This year marks the 10th anniversary of Financial Literacy Month and the goal this year is to help Canadians gain financial confidence and make informed financial decisions relevant to their unique circumstances – which may have been impacted by the pandemic.
Our goal when partnering with Junior Achievement is to help young Canadians understand their finances and instill basic principles around saving and investing.
We hope to help prepare them and give them the tools needed to address the financial challenges they may face during different life stages.
There is no doubt that this is a challenging time for many who may be struggling financially due to the COVID-19 crisis. And while the pandemic prevents us from welcoming students into our offices this year, it has reinforced our commitment to financial literacy.
As part of our sessions, we make a point to tell students about what we do and how our industry is evolving. Most recently, this has included discussions about digital transformation and the importance of integrating technology and digital skills into our workday. The digital transformation, accelerated by the COVID-19 pandemic, is creating exciting new opportunities within the more traditional asset management field.
Ultimately, we want students to understand that to succeed in this economy and workforce they need to be adaptable and open to change. This means embracing technology to address gaps and enhance the way we work.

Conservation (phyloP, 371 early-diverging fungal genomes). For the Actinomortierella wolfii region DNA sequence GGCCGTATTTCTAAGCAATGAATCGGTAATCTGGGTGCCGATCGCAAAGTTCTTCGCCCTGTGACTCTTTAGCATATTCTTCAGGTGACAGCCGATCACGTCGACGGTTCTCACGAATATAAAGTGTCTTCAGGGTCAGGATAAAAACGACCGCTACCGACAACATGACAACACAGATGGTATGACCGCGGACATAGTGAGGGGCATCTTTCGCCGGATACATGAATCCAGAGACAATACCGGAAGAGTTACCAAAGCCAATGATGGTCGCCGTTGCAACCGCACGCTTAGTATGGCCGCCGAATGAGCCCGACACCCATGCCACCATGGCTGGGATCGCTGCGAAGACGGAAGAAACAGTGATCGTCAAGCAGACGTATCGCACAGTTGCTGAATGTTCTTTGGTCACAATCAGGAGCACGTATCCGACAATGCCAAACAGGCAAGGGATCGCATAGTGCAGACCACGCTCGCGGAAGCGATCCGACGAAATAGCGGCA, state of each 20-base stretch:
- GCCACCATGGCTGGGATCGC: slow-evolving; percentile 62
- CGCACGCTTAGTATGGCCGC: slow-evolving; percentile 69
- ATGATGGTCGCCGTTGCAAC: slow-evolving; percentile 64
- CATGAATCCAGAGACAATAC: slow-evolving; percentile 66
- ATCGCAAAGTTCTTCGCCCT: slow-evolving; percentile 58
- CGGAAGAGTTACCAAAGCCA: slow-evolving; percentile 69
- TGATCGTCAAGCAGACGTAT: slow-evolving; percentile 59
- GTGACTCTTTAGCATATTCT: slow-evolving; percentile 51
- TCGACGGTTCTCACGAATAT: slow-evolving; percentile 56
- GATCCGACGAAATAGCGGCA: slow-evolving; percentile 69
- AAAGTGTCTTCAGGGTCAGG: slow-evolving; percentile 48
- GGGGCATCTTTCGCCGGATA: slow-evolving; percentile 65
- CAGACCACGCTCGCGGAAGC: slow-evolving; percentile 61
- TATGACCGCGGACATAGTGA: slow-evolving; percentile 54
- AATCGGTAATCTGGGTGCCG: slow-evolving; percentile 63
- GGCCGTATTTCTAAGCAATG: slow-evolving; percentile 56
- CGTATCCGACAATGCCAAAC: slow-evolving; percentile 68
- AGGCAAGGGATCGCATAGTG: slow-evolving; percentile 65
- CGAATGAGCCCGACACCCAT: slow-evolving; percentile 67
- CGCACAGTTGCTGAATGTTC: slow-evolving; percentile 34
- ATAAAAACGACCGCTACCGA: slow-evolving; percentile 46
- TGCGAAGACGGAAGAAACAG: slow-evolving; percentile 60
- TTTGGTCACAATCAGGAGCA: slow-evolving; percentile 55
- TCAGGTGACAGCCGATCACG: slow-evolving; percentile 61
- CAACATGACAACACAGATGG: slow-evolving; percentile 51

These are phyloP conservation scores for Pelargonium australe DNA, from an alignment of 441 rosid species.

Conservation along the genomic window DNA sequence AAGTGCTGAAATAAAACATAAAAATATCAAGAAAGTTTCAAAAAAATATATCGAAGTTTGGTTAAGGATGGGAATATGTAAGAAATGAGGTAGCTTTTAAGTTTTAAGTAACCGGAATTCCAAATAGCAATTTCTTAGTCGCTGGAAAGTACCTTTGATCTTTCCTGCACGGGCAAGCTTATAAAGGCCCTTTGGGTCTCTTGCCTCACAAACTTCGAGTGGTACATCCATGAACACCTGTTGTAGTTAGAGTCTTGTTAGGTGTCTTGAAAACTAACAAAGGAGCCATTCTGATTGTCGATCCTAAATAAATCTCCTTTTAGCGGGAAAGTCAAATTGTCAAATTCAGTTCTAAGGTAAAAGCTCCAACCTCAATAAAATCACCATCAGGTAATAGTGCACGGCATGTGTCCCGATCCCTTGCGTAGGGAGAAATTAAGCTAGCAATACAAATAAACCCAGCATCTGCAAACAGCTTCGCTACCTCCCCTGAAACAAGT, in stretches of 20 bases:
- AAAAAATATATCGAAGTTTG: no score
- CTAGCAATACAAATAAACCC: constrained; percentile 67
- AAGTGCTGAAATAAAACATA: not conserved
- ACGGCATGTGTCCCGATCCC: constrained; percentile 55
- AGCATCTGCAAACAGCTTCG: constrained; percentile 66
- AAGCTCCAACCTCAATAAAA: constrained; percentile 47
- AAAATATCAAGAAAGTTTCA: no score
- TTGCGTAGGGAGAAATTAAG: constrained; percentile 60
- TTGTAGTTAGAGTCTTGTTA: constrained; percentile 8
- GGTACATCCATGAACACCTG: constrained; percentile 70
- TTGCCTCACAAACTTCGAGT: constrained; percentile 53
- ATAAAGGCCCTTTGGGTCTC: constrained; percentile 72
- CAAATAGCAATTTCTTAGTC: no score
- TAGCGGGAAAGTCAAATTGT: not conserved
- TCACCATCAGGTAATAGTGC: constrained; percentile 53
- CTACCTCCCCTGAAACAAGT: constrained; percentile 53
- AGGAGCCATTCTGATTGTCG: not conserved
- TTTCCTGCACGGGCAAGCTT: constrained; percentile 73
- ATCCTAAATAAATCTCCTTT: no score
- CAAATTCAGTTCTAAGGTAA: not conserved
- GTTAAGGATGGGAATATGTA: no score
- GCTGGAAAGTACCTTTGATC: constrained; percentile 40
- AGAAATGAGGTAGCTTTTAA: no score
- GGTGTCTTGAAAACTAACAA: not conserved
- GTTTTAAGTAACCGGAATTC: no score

How can students’ financial choices positively impact their future dreams and career choices?
When a student has an understanding of basic concepts in finance they are empowered to make sound financial decisions. This is something I’ve seen with my own sons.
When students have the skills and knowledge to make informed decisions about managing money, they can put a realistic plan in place to pursue their dreams – whether it be saving to pay for their education, or life experiences like travelling, or eventually to buy a home.
It also helps young Canadians understand the importance of establishing and maintaining good credit, which is critical since it affects everything from getting a cell phone to obtaining approval for a credit card, loan or mortgage, even their ability to get a job.
What are the top one or two lessons AGF and Junior Achievement seek to teach young people about financial literacy?
We believe that the keys to success when it comes to financial literacy are early intervention and lifelong learning.
Teaching young people about financial literacy at an early age sets them up to be confident and capable when it comes to money. There are many opportunities in everyday life to incorporate examples and learn about finances.
It’s a gradual process and as they get older, they can be introduced to more complex concepts and given more practical tasks to develop their money management skills.
What lessons have you taught your own children about money?
Now that my children are getting older (one is in university while the other is in high school) I’ve set up accounts that I use to help teach them a few basics about money. The main lessons I hope to impart are the fundamentals of saving and investing, and the importance of giving back.